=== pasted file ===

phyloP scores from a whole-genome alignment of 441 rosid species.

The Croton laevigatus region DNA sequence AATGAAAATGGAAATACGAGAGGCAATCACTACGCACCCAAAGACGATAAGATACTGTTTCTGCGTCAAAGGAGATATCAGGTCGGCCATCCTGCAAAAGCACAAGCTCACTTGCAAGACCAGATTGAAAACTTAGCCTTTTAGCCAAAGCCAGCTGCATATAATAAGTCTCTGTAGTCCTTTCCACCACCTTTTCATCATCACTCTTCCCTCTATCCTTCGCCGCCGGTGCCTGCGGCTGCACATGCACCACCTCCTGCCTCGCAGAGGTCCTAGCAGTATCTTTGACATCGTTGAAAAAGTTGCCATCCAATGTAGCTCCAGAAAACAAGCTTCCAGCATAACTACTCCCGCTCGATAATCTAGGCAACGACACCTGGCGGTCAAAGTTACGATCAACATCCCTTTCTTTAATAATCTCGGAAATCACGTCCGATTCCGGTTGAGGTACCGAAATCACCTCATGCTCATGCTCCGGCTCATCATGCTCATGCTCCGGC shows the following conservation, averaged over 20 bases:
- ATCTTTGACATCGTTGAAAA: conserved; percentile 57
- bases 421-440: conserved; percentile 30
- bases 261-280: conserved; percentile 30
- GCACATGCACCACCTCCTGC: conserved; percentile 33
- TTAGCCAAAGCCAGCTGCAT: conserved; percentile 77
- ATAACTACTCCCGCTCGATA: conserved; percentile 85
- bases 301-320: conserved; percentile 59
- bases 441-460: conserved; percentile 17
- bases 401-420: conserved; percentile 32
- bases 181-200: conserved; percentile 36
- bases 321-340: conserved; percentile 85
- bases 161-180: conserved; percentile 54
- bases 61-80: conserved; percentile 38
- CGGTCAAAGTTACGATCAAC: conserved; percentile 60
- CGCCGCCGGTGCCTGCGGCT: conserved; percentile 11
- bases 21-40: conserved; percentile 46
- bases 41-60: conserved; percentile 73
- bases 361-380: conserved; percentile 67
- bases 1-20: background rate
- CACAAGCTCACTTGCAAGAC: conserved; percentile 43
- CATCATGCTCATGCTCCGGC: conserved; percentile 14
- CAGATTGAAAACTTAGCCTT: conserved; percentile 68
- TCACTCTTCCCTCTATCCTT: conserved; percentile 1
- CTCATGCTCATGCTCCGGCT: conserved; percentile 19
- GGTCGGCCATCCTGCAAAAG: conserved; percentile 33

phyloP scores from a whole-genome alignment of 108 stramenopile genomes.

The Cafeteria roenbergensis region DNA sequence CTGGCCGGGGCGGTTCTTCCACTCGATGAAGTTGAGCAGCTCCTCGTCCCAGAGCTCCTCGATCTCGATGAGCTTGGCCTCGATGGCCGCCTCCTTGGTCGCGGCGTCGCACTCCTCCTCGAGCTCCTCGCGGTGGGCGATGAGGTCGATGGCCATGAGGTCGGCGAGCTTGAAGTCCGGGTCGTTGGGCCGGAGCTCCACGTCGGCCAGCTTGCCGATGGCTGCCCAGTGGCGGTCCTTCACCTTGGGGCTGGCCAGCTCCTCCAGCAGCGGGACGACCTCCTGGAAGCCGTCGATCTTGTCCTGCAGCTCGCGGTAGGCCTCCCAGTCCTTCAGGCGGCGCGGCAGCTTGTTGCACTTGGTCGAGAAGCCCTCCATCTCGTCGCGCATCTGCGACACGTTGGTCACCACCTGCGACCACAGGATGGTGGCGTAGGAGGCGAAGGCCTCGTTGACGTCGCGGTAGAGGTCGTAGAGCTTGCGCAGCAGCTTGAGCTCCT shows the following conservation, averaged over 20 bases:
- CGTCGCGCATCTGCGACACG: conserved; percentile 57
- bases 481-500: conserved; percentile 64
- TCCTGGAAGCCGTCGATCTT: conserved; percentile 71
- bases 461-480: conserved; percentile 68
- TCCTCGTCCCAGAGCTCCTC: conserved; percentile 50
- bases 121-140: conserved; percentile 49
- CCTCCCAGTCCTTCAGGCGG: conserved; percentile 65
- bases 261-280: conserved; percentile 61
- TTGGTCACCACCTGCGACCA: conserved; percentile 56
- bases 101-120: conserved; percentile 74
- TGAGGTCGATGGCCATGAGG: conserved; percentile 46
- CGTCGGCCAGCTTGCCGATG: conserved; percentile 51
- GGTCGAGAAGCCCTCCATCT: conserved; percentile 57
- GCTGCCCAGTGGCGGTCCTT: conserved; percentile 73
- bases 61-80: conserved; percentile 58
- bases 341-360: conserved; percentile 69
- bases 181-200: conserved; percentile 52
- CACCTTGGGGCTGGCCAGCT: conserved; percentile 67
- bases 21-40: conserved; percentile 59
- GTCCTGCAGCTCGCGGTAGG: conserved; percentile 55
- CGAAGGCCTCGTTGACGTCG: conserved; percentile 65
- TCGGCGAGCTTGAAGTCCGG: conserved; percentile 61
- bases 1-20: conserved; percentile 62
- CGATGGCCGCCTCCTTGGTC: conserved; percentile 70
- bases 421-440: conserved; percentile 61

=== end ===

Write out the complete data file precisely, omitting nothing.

phyloP scores from a whole-genome alignment of 441 rosid species.

The Croton laevigatus region DNA sequence AATGAAAATGGAAATACGAGAGGCAATCACTACGCACCCAAAGACGATAAGATACTGTTTCTGCGTCAAAGGAGATATCAGGTCGGCCATCCTGCAAAAGCACAAGCTCACTTGCAAGACCAGATTGAAAACTTAGCCTTTTAGCCAAAGCCAGCTGCATATAATAAGTCTCTGTAGTCCTTTCCACCACCTTTTCATCATCACTCTTCCCTCTATCCTTCGCCGCCGGTGCCTGCGGCTGCACATGCACCACCTCCTGCCTCGCAGAGGTCCTAGCAGTATCTTTGACATCGTTGAAAAAGTTGCCATCCAATGTAGCTCCAGAAAACAAGCTTCCAGCATAACTACTCCCGCTCGATAATCTAGGCAACGACACCTGGCGGTCAAAGTTACGATCAACATCCCTTTCTTTAATAATCTCGGAAATCACGTCCGATTCCGGTTGAGGTACCGAAATCACCTCATGCTCATGCTCCGGCTCATCATGCTCATGCTCCGGC shows the following conservation, averaged over 20 bases:
- ATCTTTGACATCGTTGAAAA: conserved; percentile 57
- bases 421-440: conserved; percentile 30
- bases 261-280: conserved; percentile 30
- GCACATGCACCACCTCCTGC: conserved; percentile 33
- TTAGCCAAAGCCAGCTGCAT: conserved; percentile 77
- ATAACTACTCCCGCTCGATA: conserved; percentile 85
- bases 301-320: conserved; percentile 59
- bases 441-460: conserved; percentile 17
- bases 401-420: conserved; percentile 32
- bases 181-200: conserved; percentile 36
- bases 321-340: conserved; percentile 85
- bases 161-180: conserved; percentile 54
- bases 61-80: conserved; percentile 38
- CGGTCAAAGTTACGATCAAC: conserved; percentile 60
- CGCCGCCGGTGCCTGCGGCT: conserved; percentile 11
- bases 21-40: conserved; percentile 46
- bases 41-60: conserved; percentile 73
- bases 361-380: conserved; percentile 67
- bases 1-20: background rate
- CACAAGCTCACTTGCAAGAC: conserved; percentile 43
- CATCATGCTCATGCTCCGGC: conserved; percentile 14
- CAGATTGAAAACTTAGCCTT: conserved; percentile 68
- TCACTCTTCCCTCTATCCTT: conserved; percentile 1
- CTCATGCTCATGCTCCGGCT: conserved; percentile 19
- GGTCGGCCATCCTGCAAAAG: conserved; percentile 33

phyloP scores from a whole-genome alignment of 108 stramenopile genomes.

The Cafeteria roenbergensis region DNA sequence CTGGCCGGGGCGGTTCTTCCACTCGATGAAGTTGAGCAGCTCCTCGTCCCAGAGCTCCTCGATCTCGATGAGCTTGGCCTCGATGGCCGCCTCCTTGGTCGCGGCGTCGCACTCCTCCTCGAGCTCCTCGCGGTGGGCGATGAGGTCGATGGCCATGAGGTCGGCGAGCTTGAAGTCCGGGTCGTTGGGCCGGAGCTCCACGTCGGCCAGCTTGCCGATGGCTGCCCAGTGGCGGTCCTTCACCTTGGGGCTGGCCAGCTCCTCCAGCAGCGGGACGACCTCCTGGAAGCCGTCGATCTTGTCCTGCAGCTCGCGGTAGGCCTCCCAGTCCTTCAGGCGGCGCGGCAGCTTGTTGCACTTGGTCGAGAAGCCCTCCATCTCGTCGCGCATCTGCGACACGTTGGTCACCACCTGCGACCACAGGATGGTGGCGTAGGAGGCGAAGGCCTCGTTGACGTCGCGGTAGAGGTCGTAGAGCTTGCGCAGCAGCTTGAGCTCCT shows the following conservation, averaged over 20 bases:
- CGTCGCGCATCTGCGACACG: conserved; percentile 57
- bases 481-500: conserved; percentile 64
- TCCTGGAAGCCGTCGATCTT: conserved; percentile 71
- bases 461-480: conserved; percentile 68
- TCCTCGTCCCAGAGCTCCTC: conserved; percentile 50
- bases 121-140: conserved; percentile 49
- CCTCCCAGTCCTTCAGGCGG: conserved; percentile 65
- bases 261-280: conserved; percentile 61
- TTGGTCACCACCTGCGACCA: conserved; percentile 56
- bases 101-120: conserved; percentile 74
- TGAGGTCGATGGCCATGAGG: conserved; percentile 46
- CGTCGGCCAGCTTGCCGATG: conserved; percentile 51
- GGTCGAGAAGCCCTCCATCT: conserved; percentile 57
- GCTGCCCAGTGGCGGTCCTT: conserved; percentile 73
- bases 61-80: conserved; percentile 58
- bases 341-360: conserved; percentile 69
- bases 181-200: conserved; percentile 52
- CACCTTGGGGCTGGCCAGCT: conserved; percentile 67
- bases 21-40: conserved; percentile 59
- GTCCTGCAGCTCGCGGTAGG: conserved; percentile 55
- CGAAGGCCTCGTTGACGTCG: conserved; percentile 65
- TCGGCGAGCTTGAAGTCCGG: conserved; percentile 61
- bases 1-20: conserved; percentile 62
- CGATGGCCGCCTCCTTGGTC: conserved; percentile 70
- bases 421-440: conserved; percentile 61